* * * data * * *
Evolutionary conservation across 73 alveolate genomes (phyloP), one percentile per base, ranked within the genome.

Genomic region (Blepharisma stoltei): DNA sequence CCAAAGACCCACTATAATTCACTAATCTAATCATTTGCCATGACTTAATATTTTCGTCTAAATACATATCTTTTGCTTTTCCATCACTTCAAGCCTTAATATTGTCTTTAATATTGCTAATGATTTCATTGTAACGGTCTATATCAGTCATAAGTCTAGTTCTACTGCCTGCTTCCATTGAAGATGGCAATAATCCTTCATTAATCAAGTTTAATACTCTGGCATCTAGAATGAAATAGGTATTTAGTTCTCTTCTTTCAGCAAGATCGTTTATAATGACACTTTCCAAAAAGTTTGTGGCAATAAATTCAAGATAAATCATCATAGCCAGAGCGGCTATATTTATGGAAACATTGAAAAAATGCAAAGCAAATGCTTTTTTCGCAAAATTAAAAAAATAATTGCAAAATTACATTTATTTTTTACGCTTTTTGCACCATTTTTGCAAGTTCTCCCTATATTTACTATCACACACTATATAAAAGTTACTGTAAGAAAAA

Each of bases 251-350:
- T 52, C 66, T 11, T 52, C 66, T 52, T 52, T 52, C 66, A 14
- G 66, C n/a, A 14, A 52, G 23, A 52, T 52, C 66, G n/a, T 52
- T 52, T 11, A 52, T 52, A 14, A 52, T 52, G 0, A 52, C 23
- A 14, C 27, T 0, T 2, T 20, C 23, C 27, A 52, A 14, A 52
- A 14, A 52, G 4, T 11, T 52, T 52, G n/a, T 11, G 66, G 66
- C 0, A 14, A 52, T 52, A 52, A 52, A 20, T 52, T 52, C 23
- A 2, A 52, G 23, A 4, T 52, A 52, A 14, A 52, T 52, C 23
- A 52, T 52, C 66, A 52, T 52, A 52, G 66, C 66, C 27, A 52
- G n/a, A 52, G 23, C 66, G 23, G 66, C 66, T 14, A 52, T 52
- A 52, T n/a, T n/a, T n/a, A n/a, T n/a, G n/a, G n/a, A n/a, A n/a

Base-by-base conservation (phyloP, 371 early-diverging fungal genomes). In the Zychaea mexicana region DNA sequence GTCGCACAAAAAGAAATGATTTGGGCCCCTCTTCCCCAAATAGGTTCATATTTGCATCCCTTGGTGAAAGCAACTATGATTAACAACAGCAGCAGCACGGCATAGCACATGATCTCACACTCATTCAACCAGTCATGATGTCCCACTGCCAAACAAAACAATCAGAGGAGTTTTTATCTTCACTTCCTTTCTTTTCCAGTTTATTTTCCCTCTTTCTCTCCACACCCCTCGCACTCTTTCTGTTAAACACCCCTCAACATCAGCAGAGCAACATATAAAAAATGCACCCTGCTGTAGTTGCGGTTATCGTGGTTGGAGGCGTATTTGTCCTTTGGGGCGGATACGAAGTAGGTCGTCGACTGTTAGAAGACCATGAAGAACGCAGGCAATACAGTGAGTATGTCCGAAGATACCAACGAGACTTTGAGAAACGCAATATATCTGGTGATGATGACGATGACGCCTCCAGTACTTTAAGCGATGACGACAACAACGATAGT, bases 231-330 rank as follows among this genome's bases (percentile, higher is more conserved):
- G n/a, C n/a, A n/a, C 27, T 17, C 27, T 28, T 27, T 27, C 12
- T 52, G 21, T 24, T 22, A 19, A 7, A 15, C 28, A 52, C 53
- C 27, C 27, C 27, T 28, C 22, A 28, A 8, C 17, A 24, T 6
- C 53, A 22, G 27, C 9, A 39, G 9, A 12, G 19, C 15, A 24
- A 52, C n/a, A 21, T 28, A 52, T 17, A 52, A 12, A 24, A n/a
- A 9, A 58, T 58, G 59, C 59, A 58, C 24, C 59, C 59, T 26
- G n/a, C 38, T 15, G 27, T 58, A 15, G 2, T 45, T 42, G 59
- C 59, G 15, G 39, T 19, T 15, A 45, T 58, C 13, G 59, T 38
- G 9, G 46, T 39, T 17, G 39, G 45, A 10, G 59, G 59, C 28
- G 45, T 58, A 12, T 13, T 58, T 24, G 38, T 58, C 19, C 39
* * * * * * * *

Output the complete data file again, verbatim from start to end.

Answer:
Evolutionary conservation across 73 alveolate genomes (phyloP), one percentile per base, ranked within the genome.

Genomic region (Blepharisma stoltei): DNA sequence CCAAAGACCCACTATAATTCACTAATCTAATCATTTGCCATGACTTAATATTTTCGTCTAAATACATATCTTTTGCTTTTCCATCACTTCAAGCCTTAATATTGTCTTTAATATTGCTAATGATTTCATTGTAACGGTCTATATCAGTCATAAGTCTAGTTCTACTGCCTGCTTCCATTGAAGATGGCAATAATCCTTCATTAATCAAGTTTAATACTCTGGCATCTAGAATGAAATAGGTATTTAGTTCTCTTCTTTCAGCAAGATCGTTTATAATGACACTTTCCAAAAAGTTTGTGGCAATAAATTCAAGATAAATCATCATAGCCAGAGCGGCTATATTTATGGAAACATTGAAAAAATGCAAAGCAAATGCTTTTTTCGCAAAATTAAAAAAATAATTGCAAAATTACATTTATTTTTTACGCTTTTTGCACCATTTTTGCAAGTTCTCCCTATATTTACTATCACACACTATATAAAAGTTACTGTAAGAAAAA

Each of bases 251-350:
- T 52, C 66, T 11, T 52, C 66, T 52, T 52, T 52, C 66, A 14
- G 66, C n/a, A 14, A 52, G 23, A 52, T 52, C 66, G n/a, T 52
- T 52, T 11, A 52, T 52, A 14, A 52, T 52, G 0, A 52, C 23
- A 14, C 27, T 0, T 2, T 20, C 23, C 27, A 52, A 14, A 52
- A 14, A 52, G 4, T 11, T 52, T 52, G n/a, T 11, G 66, G 66
- C 0, A 14, A 52, T 52, A 52, A 52, A 20, T 52, T 52, C 23
- A 2, A 52, G 23, A 4, T 52, A 52, A 14, A 52, T 52, C 23
- A 52, T 52, C 66, A 52, T 52, A 52, G 66, C 66, C 27, A 52
- G n/a, A 52, G 23, C 66, G 23, G 66, C 66, T 14, A 52, T 52
- A 52, T n/a, T n/a, T n/a, A n/a, T n/a, G n/a, G n/a, A n/a, A n/a

Base-by-base conservation (phyloP, 371 early-diverging fungal genomes). In the Zychaea mexicana region DNA sequence GTCGCACAAAAAGAAATGATTTGGGCCCCTCTTCCCCAAATAGGTTCATATTTGCATCCCTTGGTGAAAGCAACTATGATTAACAACAGCAGCAGCACGGCATAGCACATGATCTCACACTCATTCAACCAGTCATGATGTCCCACTGCCAAACAAAACAATCAGAGGAGTTTTTATCTTCACTTCCTTTCTTTTCCAGTTTATTTTCCCTCTTTCTCTCCACACCCCTCGCACTCTTTCTGTTAAACACCCCTCAACATCAGCAGAGCAACATATAAAAAATGCACCCTGCTGTAGTTGCGGTTATCGTGGTTGGAGGCGTATTTGTCCTTTGGGGCGGATACGAAGTAGGTCGTCGACTGTTAGAAGACCATGAAGAACGCAGGCAATACAGTGAGTATGTCCGAAGATACCAACGAGACTTTGAGAAACGCAATATATCTGGTGATGATGACGATGACGCCTCCAGTACTTTAAGCGATGACGACAACAACGATAGT, bases 231-330 rank as follows among this genome's bases (percentile, higher is more conserved):
- G n/a, C n/a, A n/a, C 27, T 17, C 27, T 28, T 27, T 27, C 12
- T 52, G 21, T 24, T 22, A 19, A 7, A 15, C 28, A 52, C 53
- C 27, C 27, C 27, T 28, C 22, A 28, A 8, C 17, A 24, T 6
- C 53, A 22, G 27, C 9, A 39, G 9, A 12, G 19, C 15, A 24
- A 52, C n/a, A 21, T 28, A 52, T 17, A 52, A 12, A 24, A n/a
- A 9, A 58, T 58, G 59, C 59, A 58, C 24, C 59, C 59, T 26
- G n/a, C 38, T 15, G 27, T 58, A 15, G 2, T 45, T 42, G 59
- C 59, G 15, G 39, T 19, T 15, A 45, T 58, C 13, G 59, T 38
- G 9, G 46, T 39, T 17, G 39, G 45, A 10, G 59, G 59, C 28
- G 45, T 58, A 12, T 13, T 58, T 24, G 38, T 58, C 19, C 39